Home / News / Foreclosure / Markets Approach Normalcy as Foreclosure Crisis Enters ‘Ninth Inning’
Print This Post Print This Post

Markets Approach Normalcy as Foreclosure Crisis Enters ‘Ninth Inning’

The national foreclosure crisis is reaching its end as many markets work their way toward normalcy, according to the latest ""U.S. Foreclosure Market Report"":http://www.realtytrac.com/Content/foreclosure-market-report/november-2013-us-foreclosure-market-report-7946 from RealtyTrac. As major evidence of this trend, ""RealtyTrac"":http://www.realtytrac.com/ reports foreclosure starts reached a 95-month low in November.


At the same time, overall foreclosure activity across the nation declined by 15 percent from October to November, while year-over-year, activity was down 37 percent, RealtyTrac found. The company says the monthly decrease is the largest on record since November 2010, and that decline of 21 percent three years ago took place alongside what RealtyTrac calls the ""revelation of the so-called robo-signing scandal,"" which derailed foreclosure processes for many large banks.

A total of 113,454 homes received foreclosure filings last month, accounting for one in every 1,155 homes in the country, RealtyTrac reports.

While conceding that some of November's decline could be seasonal, Daren Blomquist, RealtyTrac VP, said ""the depth and breadth of the decrease provides strong evidence that we are entering the ninth inning of this foreclosure crisis with the outcome all but guaranteed.""

With foreclosures nationwide declining at such a significant rate, some real estate professionals are beginning to see a return to ""normalcy"" in their local markets.

""Foreclosures continue to decline and it's beginning to feel like a ‘normal' housing market again,"" Steve Roney, CEO of Prudential Utah Real Estate in Salt Lake City and Park City, told RealtyTrac.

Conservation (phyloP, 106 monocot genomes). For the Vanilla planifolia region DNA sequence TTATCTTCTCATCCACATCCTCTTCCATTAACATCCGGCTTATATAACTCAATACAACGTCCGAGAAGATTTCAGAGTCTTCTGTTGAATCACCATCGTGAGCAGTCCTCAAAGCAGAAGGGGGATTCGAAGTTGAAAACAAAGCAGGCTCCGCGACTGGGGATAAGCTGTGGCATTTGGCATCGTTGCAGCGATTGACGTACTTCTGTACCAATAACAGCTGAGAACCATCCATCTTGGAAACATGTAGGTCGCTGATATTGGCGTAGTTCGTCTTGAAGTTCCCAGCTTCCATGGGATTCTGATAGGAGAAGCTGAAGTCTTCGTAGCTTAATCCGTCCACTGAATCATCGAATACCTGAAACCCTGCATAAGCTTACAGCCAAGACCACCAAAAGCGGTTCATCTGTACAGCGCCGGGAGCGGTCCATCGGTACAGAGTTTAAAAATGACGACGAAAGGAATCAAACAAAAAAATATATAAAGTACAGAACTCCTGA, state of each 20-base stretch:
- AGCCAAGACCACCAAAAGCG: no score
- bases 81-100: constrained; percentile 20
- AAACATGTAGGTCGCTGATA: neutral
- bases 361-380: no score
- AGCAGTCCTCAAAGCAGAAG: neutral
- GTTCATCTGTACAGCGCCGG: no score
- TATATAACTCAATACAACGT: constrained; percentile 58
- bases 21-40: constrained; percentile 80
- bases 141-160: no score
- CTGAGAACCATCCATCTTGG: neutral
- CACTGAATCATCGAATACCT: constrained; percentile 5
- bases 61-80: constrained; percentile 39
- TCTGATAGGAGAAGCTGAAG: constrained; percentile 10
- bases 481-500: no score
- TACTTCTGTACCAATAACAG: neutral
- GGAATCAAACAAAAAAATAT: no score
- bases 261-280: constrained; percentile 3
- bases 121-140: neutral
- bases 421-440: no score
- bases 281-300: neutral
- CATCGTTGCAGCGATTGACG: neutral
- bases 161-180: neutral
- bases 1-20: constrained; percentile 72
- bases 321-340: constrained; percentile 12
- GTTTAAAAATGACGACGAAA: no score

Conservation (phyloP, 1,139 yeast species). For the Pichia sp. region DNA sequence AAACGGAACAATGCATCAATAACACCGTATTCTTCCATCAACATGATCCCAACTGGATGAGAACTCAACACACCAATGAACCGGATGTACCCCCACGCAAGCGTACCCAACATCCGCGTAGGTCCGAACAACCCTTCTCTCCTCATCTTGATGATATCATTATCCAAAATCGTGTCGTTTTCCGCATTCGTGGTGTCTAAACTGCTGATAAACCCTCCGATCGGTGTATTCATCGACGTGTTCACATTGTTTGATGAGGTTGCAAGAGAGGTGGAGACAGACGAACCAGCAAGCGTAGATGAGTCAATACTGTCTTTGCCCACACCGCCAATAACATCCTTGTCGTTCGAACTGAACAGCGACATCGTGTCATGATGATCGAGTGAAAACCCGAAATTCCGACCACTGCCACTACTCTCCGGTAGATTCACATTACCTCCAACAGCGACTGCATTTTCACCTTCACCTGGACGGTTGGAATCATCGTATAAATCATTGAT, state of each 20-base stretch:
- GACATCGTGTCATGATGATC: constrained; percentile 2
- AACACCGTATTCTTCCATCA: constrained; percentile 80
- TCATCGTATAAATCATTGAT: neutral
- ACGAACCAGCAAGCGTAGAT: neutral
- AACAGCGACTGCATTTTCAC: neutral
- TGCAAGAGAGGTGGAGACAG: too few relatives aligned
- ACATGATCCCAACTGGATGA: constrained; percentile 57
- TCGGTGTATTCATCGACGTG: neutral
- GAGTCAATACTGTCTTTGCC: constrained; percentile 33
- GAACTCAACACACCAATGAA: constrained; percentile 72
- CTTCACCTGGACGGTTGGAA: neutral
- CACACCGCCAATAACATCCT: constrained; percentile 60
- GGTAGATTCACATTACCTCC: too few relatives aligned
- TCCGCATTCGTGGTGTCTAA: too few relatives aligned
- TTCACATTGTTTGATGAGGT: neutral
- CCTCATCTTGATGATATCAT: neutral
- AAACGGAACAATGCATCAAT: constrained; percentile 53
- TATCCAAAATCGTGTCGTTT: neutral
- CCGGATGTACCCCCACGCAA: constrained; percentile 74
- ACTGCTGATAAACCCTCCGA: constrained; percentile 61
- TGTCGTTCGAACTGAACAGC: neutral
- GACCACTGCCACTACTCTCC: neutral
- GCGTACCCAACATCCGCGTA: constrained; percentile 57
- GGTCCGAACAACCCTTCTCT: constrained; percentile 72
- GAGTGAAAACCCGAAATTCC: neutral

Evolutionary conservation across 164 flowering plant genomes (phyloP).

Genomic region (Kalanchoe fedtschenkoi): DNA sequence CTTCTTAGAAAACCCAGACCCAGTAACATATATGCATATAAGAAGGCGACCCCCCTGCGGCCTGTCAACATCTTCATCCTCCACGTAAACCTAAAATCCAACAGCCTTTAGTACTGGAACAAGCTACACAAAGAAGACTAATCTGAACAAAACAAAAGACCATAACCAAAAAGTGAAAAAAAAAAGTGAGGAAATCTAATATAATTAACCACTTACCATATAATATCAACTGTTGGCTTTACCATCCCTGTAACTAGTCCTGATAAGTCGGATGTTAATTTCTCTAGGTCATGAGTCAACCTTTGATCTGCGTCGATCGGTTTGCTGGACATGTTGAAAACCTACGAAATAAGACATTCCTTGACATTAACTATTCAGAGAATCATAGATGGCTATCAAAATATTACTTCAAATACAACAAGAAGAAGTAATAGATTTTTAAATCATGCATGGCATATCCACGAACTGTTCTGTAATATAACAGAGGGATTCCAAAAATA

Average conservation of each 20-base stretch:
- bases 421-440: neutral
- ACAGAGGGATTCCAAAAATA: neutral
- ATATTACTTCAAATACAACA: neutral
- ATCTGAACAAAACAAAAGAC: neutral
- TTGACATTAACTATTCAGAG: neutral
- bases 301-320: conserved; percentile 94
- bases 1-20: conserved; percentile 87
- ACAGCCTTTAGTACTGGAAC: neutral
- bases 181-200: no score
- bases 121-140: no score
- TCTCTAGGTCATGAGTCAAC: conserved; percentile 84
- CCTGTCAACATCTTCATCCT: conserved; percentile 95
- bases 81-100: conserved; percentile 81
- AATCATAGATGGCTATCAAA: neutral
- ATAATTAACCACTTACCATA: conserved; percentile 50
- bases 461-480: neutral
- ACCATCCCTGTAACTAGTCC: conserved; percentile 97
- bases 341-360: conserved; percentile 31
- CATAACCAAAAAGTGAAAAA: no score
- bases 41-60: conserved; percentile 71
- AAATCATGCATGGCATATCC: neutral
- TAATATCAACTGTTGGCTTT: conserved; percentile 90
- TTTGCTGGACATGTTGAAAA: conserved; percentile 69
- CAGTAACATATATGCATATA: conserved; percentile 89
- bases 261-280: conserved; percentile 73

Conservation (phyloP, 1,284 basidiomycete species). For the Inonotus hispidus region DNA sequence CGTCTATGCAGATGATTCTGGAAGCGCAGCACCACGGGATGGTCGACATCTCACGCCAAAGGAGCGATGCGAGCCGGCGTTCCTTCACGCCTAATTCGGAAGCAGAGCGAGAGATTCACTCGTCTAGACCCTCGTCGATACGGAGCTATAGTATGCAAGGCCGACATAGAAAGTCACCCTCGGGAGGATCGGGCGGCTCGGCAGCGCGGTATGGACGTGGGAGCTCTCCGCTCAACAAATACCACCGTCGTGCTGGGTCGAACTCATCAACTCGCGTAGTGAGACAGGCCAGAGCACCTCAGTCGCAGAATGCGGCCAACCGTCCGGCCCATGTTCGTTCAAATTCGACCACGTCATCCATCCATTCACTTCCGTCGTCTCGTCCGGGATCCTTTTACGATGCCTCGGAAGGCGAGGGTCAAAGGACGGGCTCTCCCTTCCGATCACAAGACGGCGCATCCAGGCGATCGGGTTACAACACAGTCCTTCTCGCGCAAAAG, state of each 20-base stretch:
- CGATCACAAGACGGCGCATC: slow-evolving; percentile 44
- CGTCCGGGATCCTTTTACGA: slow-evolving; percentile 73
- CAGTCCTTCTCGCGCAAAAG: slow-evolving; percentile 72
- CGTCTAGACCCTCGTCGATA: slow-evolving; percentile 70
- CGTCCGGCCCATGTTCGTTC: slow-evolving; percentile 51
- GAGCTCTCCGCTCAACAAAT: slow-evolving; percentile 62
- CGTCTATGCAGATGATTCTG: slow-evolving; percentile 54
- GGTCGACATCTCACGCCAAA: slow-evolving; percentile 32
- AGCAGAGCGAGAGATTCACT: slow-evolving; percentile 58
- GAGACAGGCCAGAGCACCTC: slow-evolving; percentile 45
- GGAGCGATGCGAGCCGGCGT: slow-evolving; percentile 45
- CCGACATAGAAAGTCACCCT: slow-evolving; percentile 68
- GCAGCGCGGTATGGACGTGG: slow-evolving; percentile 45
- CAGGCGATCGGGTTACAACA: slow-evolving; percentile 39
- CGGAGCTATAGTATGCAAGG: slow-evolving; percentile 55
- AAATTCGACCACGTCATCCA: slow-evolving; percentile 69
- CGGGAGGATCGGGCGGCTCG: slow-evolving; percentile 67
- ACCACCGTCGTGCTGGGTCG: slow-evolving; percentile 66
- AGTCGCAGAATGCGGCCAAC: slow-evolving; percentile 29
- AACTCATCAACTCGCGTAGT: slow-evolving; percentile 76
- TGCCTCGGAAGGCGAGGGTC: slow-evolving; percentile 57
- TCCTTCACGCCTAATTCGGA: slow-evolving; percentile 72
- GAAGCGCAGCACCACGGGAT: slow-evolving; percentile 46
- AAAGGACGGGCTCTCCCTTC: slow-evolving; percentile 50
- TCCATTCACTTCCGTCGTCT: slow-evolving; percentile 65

Similarly, Sheldon Detrick, CEO of Prudential Detrick/Alliance Realty in Oklahoma City and Tulsa, said, ""There will always be defaults, but it's clear that we are working our way back towards a normal housing market.""

Some markets, however, continue to struggle with an extensive backlog of foreclosures. For example, despite four consecutive months of declining activity, Florida continues to outrank all other states in foreclosure activity. One in every 392 homes in the state received a foreclosure filing in November, even though activity was down 15 percent over the month and 23 percent annually.

Furthermore, eight of the 10 metro areas with the highest foreclosure rates last month are located in Florida, RealtyTrac says. Like the state overall, these metros ranked high despite annual declines in foreclosure activity.

Throughout the state of Florida, foreclosure starts were down 46 percent during the 12 months ending in November, and bank repossessions were down 16 percent. Scheduled foreclosure auctions, however, have been on the rise for the past 11 months and increased 2 percent year-over-year in November.

The metro area with the highest foreclosure rate in the state and nation was Jacksonville, Florida, where one in every 288 homes had a foreclosure filing in November. Miami followed with one in every 307 homes receiving a filing, and Port St. Lucie ranked third with a rate of one in every 341 homes.

The only two metros in RealtyTrac's top-10 list located outside of Florida were Rockford, Illinois, and Charleston, South Carolina, which ranked No. 5 and No. 7, respectively.

At the state level, the state with the second-highest foreclosure rate in November earned its ranking after drastic increases in foreclosures over both the month and the year. Delaware's foreclosure activity was up 56 percent on a monthly basis and 141 percent on an annual basis. One in every 480 homes in the state received a foreclosure filing last month, according to RealtyTrac's assessment.

Following Florida and Delaware on the company's top-10 list were Maryland, South Carolina, Illinois, Ohio, Connecticut, Nevada, Iowa, and Utah.


Check Also

Senate Hearing Tackles National Flood Insurance Program Reauthorization

Senate Banking Committee Chair Sharrod Brown recently held a hearing to discuss the future of the National Flood Insurance Program, featuring a panel of experts highlighting the many repercussions of an expiration in the program.